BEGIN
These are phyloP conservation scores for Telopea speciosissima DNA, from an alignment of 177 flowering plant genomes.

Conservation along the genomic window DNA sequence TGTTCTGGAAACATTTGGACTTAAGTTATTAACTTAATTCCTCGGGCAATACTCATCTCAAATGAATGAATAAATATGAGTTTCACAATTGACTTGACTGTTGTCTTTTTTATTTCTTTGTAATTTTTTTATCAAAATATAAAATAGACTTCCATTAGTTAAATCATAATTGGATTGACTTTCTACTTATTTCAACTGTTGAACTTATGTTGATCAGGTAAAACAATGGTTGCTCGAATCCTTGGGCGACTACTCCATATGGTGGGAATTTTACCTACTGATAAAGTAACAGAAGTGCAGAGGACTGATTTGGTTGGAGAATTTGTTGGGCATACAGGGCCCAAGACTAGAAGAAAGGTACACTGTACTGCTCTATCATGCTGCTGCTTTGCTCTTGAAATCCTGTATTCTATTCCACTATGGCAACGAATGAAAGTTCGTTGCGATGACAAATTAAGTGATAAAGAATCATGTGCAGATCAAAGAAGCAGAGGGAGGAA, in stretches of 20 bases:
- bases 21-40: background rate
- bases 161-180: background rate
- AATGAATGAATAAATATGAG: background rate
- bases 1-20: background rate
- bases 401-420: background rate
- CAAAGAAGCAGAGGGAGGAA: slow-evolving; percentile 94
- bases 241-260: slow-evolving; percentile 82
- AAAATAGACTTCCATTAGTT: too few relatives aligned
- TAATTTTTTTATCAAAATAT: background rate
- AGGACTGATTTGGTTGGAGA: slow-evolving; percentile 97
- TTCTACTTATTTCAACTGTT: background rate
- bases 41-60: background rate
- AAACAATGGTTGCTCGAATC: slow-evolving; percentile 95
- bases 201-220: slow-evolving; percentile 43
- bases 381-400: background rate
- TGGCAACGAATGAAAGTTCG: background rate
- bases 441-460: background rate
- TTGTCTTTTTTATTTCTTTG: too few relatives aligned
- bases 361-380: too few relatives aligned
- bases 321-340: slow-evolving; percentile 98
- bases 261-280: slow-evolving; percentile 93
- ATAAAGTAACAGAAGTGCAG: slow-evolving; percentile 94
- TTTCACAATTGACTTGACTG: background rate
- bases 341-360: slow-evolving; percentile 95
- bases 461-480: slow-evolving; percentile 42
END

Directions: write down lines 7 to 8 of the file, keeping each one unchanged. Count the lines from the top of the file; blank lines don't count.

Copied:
- bases 401-420: background rate
- CAAAGAAGCAGAGGGAGGAA: slow-evolving; percentile 94